Hard Times, Charles Dickens

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I enjoyed this book too, and at the time, I definitely understood that the themes of the novel dealt with industrialization and dehumanization, with self-interest and an idea that money is power and is above all other concerns. I loved this book and the lessons taught by it, but once again, as an adult, I just know that I could glean so much more out of this novel simply by paying more attention to the development of the characters.

In school, it was so important to learn theme that I often failed to recognize character development the way that I do now. Maybe that is because I have experienced my own character developing over time. I know the ways that my past experiences have influenced the direction of my life, and I see it in others too.

This novel follows the story of the Gradgrind family. Thomas is a wealthy merchant who attempts to teach his children to follow his practical and industrious lifestyle, but spoiler alert, it ends up ruining them in the end and they aren’t very happy. When I re-read this novel, it will be to pay extra special attention to the conflicts of characters as they fight against their own happiness to live instead in the way that they are taught is best.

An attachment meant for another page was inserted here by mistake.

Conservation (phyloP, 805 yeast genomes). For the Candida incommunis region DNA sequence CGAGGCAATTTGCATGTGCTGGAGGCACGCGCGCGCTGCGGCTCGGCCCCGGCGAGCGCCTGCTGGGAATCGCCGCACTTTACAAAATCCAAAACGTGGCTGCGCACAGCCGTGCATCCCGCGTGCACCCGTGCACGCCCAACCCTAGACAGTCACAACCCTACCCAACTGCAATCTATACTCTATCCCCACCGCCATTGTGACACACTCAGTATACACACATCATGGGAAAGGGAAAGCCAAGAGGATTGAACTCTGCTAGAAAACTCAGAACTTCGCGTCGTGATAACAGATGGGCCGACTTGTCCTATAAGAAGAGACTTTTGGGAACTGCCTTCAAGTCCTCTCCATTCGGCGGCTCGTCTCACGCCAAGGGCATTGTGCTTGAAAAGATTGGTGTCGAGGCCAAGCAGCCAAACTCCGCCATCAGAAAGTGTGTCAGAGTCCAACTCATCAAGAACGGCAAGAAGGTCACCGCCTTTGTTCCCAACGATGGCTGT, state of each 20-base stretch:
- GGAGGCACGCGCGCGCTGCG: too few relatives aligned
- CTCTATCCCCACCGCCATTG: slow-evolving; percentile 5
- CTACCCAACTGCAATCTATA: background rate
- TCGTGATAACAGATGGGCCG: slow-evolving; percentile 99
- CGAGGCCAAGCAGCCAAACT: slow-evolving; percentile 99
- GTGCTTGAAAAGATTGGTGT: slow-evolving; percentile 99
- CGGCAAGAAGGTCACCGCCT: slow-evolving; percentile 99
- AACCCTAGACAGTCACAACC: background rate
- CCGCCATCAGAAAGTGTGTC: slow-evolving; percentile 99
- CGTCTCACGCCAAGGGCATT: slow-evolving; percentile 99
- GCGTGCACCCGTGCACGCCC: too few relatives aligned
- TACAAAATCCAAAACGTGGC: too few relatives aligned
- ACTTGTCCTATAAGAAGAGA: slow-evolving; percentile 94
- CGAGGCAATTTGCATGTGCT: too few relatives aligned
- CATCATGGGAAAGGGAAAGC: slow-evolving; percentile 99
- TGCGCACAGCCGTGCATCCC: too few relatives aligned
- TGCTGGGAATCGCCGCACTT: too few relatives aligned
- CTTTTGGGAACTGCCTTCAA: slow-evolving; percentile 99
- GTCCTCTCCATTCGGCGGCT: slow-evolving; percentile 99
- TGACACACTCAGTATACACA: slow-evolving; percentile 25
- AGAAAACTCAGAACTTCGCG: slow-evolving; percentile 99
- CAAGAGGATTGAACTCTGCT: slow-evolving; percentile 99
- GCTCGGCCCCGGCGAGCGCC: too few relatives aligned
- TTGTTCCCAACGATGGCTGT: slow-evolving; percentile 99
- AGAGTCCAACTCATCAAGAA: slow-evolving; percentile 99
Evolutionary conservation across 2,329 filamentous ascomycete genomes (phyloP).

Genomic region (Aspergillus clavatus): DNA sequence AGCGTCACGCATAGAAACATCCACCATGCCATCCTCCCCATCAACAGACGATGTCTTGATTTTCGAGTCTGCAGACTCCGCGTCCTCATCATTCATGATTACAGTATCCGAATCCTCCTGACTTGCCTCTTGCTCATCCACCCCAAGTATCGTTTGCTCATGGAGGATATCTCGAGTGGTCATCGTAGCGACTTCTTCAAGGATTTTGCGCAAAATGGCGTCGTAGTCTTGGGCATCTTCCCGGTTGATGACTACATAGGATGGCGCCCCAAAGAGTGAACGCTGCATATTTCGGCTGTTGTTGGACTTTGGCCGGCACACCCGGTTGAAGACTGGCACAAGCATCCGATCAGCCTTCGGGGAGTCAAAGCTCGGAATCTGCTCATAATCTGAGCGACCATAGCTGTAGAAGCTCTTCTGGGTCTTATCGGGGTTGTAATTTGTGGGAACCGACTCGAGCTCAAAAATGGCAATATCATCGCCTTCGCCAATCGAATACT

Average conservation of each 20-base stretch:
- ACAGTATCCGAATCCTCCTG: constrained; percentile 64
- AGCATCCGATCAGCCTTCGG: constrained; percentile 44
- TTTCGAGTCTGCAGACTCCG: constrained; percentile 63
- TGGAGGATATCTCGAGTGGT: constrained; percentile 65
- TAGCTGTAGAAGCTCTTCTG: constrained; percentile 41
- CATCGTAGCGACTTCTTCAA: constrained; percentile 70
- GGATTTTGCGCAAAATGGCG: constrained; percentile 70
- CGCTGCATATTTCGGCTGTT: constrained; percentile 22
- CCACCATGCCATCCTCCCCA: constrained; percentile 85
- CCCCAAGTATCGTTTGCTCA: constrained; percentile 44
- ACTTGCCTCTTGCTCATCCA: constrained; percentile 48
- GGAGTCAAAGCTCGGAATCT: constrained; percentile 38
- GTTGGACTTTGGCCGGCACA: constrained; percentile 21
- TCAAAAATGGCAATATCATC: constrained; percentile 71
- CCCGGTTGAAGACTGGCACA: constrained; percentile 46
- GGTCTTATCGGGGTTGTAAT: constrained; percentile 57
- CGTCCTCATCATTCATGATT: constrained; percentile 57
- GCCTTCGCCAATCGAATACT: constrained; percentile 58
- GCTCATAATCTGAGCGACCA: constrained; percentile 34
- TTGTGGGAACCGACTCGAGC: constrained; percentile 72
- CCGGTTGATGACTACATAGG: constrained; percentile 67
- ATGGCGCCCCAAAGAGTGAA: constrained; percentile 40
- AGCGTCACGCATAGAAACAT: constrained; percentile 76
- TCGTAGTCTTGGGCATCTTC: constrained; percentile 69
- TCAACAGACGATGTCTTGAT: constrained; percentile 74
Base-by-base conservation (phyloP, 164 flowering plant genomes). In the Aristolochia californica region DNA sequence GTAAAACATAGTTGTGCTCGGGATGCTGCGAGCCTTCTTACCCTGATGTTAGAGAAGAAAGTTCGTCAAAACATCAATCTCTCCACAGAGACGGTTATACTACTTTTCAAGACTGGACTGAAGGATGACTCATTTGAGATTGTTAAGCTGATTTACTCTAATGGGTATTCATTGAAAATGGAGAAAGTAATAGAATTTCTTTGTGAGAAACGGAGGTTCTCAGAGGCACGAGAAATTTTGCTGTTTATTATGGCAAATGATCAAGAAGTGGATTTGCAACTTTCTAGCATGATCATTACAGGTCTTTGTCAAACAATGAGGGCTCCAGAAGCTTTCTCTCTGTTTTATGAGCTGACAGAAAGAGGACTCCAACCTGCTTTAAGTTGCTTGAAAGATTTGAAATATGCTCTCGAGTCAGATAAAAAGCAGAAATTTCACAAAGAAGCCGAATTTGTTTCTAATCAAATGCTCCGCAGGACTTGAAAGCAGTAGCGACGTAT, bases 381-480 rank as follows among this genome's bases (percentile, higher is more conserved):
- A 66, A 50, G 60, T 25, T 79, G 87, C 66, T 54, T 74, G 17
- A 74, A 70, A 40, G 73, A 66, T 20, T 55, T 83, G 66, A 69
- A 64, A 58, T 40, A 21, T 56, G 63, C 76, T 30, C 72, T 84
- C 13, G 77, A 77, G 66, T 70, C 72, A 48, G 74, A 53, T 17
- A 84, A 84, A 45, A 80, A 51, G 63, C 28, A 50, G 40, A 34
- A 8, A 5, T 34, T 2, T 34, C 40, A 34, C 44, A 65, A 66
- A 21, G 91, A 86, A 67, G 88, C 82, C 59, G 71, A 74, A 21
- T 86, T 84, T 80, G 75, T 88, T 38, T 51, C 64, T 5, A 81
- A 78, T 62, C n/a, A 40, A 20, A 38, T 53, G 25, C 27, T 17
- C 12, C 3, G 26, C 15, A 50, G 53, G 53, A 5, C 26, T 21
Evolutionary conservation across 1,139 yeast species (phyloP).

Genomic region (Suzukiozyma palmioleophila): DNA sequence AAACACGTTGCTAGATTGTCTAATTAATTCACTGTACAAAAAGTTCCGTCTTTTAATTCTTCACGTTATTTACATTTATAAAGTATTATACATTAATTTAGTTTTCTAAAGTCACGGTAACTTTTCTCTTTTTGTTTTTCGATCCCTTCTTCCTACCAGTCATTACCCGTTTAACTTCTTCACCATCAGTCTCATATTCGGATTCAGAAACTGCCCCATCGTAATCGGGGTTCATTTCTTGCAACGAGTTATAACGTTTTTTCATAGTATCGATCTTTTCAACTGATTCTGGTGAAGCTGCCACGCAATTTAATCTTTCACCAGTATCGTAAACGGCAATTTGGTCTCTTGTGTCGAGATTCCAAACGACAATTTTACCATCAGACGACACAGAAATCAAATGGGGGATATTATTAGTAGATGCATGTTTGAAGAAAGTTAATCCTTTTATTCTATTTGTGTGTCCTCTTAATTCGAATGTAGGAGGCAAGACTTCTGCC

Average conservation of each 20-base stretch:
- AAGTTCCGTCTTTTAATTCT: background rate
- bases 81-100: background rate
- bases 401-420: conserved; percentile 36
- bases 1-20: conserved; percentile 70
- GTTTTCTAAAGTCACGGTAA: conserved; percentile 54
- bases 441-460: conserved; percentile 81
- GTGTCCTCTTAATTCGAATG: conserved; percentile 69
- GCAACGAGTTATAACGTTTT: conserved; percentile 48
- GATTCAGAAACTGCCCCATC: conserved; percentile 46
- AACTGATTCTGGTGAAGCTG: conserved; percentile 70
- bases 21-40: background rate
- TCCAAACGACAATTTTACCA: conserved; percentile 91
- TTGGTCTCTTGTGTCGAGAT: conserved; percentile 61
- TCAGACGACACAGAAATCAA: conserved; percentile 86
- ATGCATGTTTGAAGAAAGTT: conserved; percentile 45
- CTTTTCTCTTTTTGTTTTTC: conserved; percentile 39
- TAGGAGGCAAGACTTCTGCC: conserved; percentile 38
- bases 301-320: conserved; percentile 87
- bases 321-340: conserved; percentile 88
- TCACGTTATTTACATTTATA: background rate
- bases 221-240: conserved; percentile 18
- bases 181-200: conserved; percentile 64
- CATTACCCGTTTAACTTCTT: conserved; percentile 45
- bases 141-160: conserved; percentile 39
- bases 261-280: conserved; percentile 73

The Takeaway:

One of the things I love to do in my free time is to flip back through old literature textbooks and read some of the poems that first made me fall in love with poetry. The same can apply for novels. Literature is so rich and intricate that there is something to be gained with every reading of a piece.

We all have books in our past that deserve a second chance. I plan to try some of these out this summer, like spending an afternoon with a long-lost friend.